Last week I listened to Something understood, Holding Hands whilst trying to get to sleep, and since then I’ve been thinking about hands – hands I’ve held and hands that I miss holding and the different roles hand holding can play in all of our lives.
The programme started by John McCarthy reflecting on the significance of holding hands as an act of trust, commitment, unity and love between fellow human beings.
He interviewed a retired academic physician Professor Tony Pinching who had major involvement with HIV/AIDS and CFS/ME patients. Tony talks about the significance of the first handshake when a doctor meets a patient for the first time, and also about the special place holding hands can have at the end of a patient’s life.
Ambassador Mart Tarmak describes the peaceful protest of 1989, which became known as the Baltic Way, when around two million people joined hands to form a human chain spanning 600 kilometres across the Baltic States of Estonia, Latvia and Lithuania. As the people held hands, they sang. These countries were granted their independence from the Soviet Union shortly afterwards.
Then there is this poem by Sarah Kay …
“People used to tell me that I had beautiful hands. Told me so often in fact that one day I started to believe them, until I asked my photographer father ‘hey daddy could I be a hand model? To which he said ‘No way!’.
I don’t remember the reason he gave me, and I would’ve been upset but there were far too many stuffed animals to hold, too many homework assignments to write, too many boys to wave at to, many years to grow. We used to have a game, my dad and I, about holding hands. Coz we held hands everywhere. And every time either he or I would whisper a great big number to the other, pretending that we were keeping track of how many times we had held hands. That we were sure this one had to be 8,002, 753.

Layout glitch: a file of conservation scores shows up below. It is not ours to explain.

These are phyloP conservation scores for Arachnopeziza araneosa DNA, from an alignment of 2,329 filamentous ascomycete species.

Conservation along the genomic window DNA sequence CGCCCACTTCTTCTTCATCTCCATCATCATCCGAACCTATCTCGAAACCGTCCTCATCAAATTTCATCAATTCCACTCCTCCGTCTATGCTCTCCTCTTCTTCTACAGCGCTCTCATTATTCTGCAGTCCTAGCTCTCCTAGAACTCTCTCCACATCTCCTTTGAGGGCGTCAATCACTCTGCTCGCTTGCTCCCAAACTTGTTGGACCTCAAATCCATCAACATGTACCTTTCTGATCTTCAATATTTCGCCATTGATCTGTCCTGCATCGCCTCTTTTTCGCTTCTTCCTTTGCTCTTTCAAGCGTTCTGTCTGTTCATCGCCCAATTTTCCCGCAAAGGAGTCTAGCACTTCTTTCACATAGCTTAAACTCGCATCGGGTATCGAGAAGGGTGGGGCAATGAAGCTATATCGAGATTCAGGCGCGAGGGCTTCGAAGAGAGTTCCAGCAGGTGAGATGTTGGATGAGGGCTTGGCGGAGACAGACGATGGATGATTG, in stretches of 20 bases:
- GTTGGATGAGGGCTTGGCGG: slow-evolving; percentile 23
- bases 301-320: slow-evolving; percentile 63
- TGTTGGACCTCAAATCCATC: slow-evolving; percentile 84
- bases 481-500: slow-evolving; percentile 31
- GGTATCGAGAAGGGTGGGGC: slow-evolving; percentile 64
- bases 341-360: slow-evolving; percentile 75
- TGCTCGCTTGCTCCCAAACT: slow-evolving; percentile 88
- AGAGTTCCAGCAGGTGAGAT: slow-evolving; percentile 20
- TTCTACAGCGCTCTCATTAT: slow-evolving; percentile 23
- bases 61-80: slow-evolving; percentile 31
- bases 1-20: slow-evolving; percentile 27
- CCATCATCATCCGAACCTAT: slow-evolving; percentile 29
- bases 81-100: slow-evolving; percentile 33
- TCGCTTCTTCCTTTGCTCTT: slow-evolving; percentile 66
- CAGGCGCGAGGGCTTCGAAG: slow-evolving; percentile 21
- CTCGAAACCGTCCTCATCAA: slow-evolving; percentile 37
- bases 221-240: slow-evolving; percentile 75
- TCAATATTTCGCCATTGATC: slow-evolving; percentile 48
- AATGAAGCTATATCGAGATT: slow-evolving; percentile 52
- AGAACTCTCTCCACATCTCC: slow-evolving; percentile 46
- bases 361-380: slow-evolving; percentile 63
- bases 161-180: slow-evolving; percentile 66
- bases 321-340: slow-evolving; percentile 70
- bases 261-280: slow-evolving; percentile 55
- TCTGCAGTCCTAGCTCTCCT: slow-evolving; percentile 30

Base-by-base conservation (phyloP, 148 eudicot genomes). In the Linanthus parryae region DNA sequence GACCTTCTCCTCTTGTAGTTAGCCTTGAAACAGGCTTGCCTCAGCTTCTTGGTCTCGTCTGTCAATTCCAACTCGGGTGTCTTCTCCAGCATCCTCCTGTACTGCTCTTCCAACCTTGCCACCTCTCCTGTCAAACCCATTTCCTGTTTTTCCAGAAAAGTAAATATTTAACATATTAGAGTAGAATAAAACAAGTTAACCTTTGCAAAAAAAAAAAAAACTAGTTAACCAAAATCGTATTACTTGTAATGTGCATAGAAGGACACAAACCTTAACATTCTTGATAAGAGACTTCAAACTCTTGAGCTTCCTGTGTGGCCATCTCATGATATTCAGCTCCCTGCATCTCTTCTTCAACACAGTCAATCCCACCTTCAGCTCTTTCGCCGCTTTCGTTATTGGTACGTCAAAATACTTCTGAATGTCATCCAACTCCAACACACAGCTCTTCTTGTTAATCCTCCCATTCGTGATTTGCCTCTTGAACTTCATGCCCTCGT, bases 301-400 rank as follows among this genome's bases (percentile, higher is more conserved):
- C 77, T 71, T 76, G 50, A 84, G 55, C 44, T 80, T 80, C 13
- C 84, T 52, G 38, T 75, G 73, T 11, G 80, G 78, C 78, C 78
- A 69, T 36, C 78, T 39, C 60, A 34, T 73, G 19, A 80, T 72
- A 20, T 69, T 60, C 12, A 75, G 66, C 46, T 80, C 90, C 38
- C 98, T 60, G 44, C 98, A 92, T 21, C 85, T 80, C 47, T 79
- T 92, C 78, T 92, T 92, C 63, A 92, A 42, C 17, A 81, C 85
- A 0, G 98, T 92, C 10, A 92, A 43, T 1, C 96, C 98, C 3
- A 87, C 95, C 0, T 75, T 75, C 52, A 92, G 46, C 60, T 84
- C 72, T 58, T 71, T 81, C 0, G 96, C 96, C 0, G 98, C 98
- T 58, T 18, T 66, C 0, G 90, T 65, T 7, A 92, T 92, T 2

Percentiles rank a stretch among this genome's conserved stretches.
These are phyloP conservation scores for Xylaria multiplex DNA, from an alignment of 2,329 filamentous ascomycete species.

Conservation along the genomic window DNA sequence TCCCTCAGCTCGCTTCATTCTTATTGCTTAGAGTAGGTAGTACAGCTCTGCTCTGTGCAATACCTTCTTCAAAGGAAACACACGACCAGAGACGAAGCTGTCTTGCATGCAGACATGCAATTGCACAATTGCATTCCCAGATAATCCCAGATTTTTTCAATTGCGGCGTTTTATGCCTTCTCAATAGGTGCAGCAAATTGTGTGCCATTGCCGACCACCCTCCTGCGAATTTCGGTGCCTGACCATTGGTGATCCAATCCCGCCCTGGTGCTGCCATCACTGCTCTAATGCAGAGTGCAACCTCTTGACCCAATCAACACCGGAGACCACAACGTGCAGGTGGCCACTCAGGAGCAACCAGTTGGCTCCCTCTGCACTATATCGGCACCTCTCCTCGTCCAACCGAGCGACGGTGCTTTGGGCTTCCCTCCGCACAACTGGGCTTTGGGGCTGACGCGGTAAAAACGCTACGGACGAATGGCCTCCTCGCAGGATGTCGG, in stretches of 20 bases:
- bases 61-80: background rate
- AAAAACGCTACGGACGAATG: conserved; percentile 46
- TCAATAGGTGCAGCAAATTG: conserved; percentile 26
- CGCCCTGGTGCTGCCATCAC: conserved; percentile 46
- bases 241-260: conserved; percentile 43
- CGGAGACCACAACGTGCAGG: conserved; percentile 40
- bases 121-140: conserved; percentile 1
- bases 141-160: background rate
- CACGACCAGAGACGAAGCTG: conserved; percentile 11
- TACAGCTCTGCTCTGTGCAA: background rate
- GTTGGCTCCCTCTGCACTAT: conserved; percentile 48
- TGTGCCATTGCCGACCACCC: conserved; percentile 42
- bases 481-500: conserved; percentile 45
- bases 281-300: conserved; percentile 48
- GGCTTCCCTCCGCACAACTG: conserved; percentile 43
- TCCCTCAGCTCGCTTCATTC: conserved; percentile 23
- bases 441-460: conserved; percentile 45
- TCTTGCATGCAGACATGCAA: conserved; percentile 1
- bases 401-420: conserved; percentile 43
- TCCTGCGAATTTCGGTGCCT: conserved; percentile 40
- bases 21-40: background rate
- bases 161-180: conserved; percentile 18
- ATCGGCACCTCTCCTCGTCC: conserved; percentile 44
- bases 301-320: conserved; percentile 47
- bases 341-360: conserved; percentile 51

Hands learn more than minds do. Hands learn how to hold other hands. How to grip pencils and mould poetry. How to tickle pianos, and dribble a basketball and grip the handles of a bicycle. How to hold old people and touch babies. I love hands like I love people. They are the maps and compasses with which we navigate our way through life. Some people read palms to tell you your future, but I read hands to tell your past. Each scar makes a story worth telling. Each callused palm, each cracked knuckle is a missed punch or years in a factory.
Now I’ve seen middle eastern hands clenched in middle eastern fists, pounding against each other like war drums. Each country sees their fists as warriors and others as enemies. Even if fists alone are only hands. But this is not about politics, no hands are not about politics.
This is a poem about love, and fingers. Fingers interlock like a beautiful zipper of prayer. One time I grabbed my dad’s hand so that our fingers interlocked perfectly. But he changed position saying “No, that hand hold is for your mum!” Kids high-five, but grown ups shake hands. You need a firm handshake, but don’t hold on too tight, but don’t let go too soon, but don’t hold them for too long. But hands are not about politics. When did it become so complicated? I always thought it was so simple. The other day my Dad looked at my hands as if seeing them for the first time and with laughter behind his eyelids, and with all the seriousness a man of his humour could muster he said “You know you’ve got nice hands, you could’ve been a hand model!” And before the laughter can escape me i shake my head at him and squeeze his hand 8,002,754.”
The picture above is of Kate Andrews and I holding hands, I love that she captured the moment in a picture. Then there was the time I woke up holding my best friend Kat’s hand – that was special and I wish I’d captured it. My mum often tells me about the way she used to wash and manicure my grandpa’s hands when he was stuck in a hospital bed. And the look my dad get’s on his face when people say to me I have the hands of a pianist – he gave me them you see.
Whose hand do you want to hold and why?